Remedies Cumulative - ISDA Provision

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ISDA Text: 9(d)

9(d) Remedies Cumulative. Except as provided in this Agreement, the rights, powers, remedies and privileges provided in this Agreement are cumulative and not exclusive of any rights, powers, remedies and privileges provided by law.

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Click here for the text of Section 9(d) in the 1992 ISDA
Template:Isdadiff 9(d)

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This provision in the 1992

Resources Wikitext | Nutshell wikitext | 1992 ISDA wikitext | 2002 vs 1992 Showdown | 2006 ISDA Definitions | 2008 ISDA | JC’s ISDA code project
Navigation Preamble | 1(a) (b) (c) | 2(a) (b) (c) (d) | 3(a) (b) (c) (d) (e) (f) (g) | 4(a) (b) (c) (d) (e) | 55(a) Events of Default: 5(a)(i) Failure to Pay or Deliver 5(a)(ii) Breach of Agreement 5(a)(iii) Credit Support Default 5(a)(iv) Misrepresentation 5(a)(v) Default Under Specified Transaction 5(a)(vi) Cross Default 5(a)(vii) Bankruptcy 5(a)(viii) Merger Without Assumption 5(b) Termination Events: 5(b)(i) Illegality 5(b)(ii) Force Majeure Event 5(b)(iii) Tax Event 5(b)(iv) Tax Event Upon Merger 5(b)(v) Credit Event Upon Merger 5(b)(vi) Additional Termination Event (c) (d) (e) | 6(a) (b) (c) (d) (e) (f) | 7 | 8(a) (b) (c) (d) | 9(a) (b) (c) (d) (e) (f) (g) (h) | 10 | 11 | 12(a) (b) | 13(a) (b) (c) (d) | 14 |

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This clause is identical in the 1992 ISDA and the 2002 ISDA.



Over the centuries the common law, as we know, has done a fine job of shaping and polishing a merchant’s remedies for breach of contract: — remedies which are, broadly, indifferent to what the contract happens to say.

The reason for that is simple: by the time a merchant comes to ask about its rights upon breach, the instrument that conferred them is broken.

Fruity expectations of a healthy, long and fecund forward relationship lie suffocating upon the salted earth. The contract is the proverbial “ex parrot”: it is no longer a reliable guide to how one should expect the other to behave. The defaulter is a defaulter and cannot be relied upon to do what she promised to do. So, nor is the aggrieved party be expected to carry on doggedly popping coppers in the slot: the common law asks that she conducts herself reasonably and with good faith in the circumstances; it does not demand a total want of common sense.

The sacred pact having fractured, it is for the court to draw upon its centuries of analogy to put the matters right.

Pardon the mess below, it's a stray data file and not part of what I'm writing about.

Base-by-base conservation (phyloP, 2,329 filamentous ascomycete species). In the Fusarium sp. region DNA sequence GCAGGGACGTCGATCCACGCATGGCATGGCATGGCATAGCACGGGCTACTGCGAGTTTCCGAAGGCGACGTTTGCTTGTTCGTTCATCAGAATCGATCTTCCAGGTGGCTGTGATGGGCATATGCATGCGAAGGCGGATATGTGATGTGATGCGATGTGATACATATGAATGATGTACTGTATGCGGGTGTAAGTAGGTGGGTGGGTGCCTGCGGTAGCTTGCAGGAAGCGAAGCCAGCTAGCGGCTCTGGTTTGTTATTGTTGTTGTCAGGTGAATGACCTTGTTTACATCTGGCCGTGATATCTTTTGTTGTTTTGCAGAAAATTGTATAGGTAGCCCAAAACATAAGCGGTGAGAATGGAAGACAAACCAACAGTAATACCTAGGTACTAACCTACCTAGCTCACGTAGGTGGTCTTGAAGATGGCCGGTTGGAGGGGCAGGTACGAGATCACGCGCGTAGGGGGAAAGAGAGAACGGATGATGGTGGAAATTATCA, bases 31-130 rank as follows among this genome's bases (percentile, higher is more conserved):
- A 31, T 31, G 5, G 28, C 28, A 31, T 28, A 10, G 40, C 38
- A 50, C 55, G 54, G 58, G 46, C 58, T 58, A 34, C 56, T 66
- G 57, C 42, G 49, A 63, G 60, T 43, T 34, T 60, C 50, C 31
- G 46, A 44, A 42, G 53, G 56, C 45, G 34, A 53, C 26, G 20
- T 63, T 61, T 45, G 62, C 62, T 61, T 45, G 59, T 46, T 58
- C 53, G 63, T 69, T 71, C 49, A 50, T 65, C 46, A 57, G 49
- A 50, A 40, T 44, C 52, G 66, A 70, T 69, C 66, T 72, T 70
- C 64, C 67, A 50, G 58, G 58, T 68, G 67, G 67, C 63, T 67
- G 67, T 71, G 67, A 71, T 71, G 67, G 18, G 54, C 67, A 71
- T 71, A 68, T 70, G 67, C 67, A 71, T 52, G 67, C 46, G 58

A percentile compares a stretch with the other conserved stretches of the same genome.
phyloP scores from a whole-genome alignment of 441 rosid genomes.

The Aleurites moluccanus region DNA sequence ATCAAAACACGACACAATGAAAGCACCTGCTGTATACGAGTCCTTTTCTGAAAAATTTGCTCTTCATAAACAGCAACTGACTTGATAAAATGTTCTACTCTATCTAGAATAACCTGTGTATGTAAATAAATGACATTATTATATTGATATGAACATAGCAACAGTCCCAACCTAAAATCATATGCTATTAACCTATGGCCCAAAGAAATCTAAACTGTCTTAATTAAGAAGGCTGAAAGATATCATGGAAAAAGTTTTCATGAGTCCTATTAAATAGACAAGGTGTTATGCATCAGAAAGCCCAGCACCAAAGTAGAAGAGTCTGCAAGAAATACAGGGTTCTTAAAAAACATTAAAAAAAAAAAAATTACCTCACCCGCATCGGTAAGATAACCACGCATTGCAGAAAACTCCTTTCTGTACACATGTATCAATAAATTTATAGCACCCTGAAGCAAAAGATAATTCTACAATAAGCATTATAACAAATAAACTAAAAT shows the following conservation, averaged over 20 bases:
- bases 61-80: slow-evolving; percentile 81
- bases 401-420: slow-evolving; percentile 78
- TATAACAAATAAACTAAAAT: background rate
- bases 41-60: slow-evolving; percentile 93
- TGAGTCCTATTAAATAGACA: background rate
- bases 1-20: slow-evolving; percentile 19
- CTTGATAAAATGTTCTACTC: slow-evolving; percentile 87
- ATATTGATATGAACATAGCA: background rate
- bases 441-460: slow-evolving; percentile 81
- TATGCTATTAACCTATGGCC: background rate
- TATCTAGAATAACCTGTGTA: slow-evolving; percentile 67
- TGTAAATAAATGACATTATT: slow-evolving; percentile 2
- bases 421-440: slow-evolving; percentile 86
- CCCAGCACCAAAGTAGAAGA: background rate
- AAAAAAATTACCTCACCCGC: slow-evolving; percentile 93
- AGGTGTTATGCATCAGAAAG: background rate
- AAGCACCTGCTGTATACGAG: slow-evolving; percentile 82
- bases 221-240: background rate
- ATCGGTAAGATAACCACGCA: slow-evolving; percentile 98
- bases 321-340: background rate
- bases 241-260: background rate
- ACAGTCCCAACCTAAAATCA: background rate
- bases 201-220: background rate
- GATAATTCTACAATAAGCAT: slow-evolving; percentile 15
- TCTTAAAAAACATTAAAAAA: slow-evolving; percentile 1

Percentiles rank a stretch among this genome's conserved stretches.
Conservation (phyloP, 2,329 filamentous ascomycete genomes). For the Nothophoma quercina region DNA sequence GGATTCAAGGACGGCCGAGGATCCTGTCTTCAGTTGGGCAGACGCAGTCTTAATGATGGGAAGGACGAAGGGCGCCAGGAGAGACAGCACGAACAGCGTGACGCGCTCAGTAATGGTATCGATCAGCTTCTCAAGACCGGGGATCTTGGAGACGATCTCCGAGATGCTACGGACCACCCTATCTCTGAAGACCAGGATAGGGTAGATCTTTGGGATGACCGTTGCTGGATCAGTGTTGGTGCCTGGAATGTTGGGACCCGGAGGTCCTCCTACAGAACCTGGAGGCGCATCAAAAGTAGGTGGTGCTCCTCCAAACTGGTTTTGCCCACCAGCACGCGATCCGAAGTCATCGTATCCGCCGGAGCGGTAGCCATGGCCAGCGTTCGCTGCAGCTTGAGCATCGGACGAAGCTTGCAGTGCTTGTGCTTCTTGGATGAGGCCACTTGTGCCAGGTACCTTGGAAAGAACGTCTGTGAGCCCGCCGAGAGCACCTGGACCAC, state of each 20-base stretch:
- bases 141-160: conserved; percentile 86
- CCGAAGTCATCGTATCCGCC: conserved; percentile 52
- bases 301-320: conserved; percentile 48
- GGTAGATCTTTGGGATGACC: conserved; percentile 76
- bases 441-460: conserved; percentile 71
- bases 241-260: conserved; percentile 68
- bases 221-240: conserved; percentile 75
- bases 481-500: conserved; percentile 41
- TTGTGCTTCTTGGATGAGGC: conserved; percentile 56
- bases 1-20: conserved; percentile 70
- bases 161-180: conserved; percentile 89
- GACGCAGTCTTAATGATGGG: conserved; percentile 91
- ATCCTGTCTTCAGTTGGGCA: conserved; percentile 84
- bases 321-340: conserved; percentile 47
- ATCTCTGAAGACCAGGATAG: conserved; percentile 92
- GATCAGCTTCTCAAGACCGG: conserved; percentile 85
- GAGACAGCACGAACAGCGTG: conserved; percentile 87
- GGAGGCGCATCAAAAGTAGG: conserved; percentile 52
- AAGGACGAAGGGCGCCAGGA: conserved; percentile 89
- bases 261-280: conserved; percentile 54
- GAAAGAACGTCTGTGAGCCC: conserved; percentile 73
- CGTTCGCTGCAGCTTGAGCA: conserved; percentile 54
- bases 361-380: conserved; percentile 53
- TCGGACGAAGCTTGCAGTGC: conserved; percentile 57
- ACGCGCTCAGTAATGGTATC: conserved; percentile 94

It does that by reference to its own principles, not the contract’s: causation, contribution, foreseeability and determinacy of loss. the court applies these to the deal the suitor thought it had to work out a juridical compensation for its loss of bargain.

That is the magnificent furniture the laws of England bestow upon us. It seems counterproductive — passive aggressive, almost — for a party to insist, in detail, on what should happen its customer does not do it promises to do. Bloody-minded, almost.

Where the contract involves a bank, though — especially one that is lending you money — it is de rigueur. Banks like to rule out doubt, help themselves to extra rights: liens, set-off, netting of liabilities — banking contracts are a kind of research and development department where clever people contrive intricate clockwork escapements governing the grounds on which they deploy capital. Here “ex-parrotness” is the overriding mischief a lender seeks to manage, and legal eagles like to reinforce the ancient customary rules of contract.

It isn’t that the common law is no good; it is just that where you clearly foresee a specific breach, a contract can be better. The law of unintended consequences rules the world of finance, though, and it is not hard to imagine carefully drawn contractual terms working out worse than the general rules relating to fundamental breach. Hence this boilerplate: careful provisions designed to assist a wronged party should not be allowed to get in the way of general law of contract if it would work out to be better, and this slug of boilerplate is meant, to ensure — by means of contractual term — that they do not.

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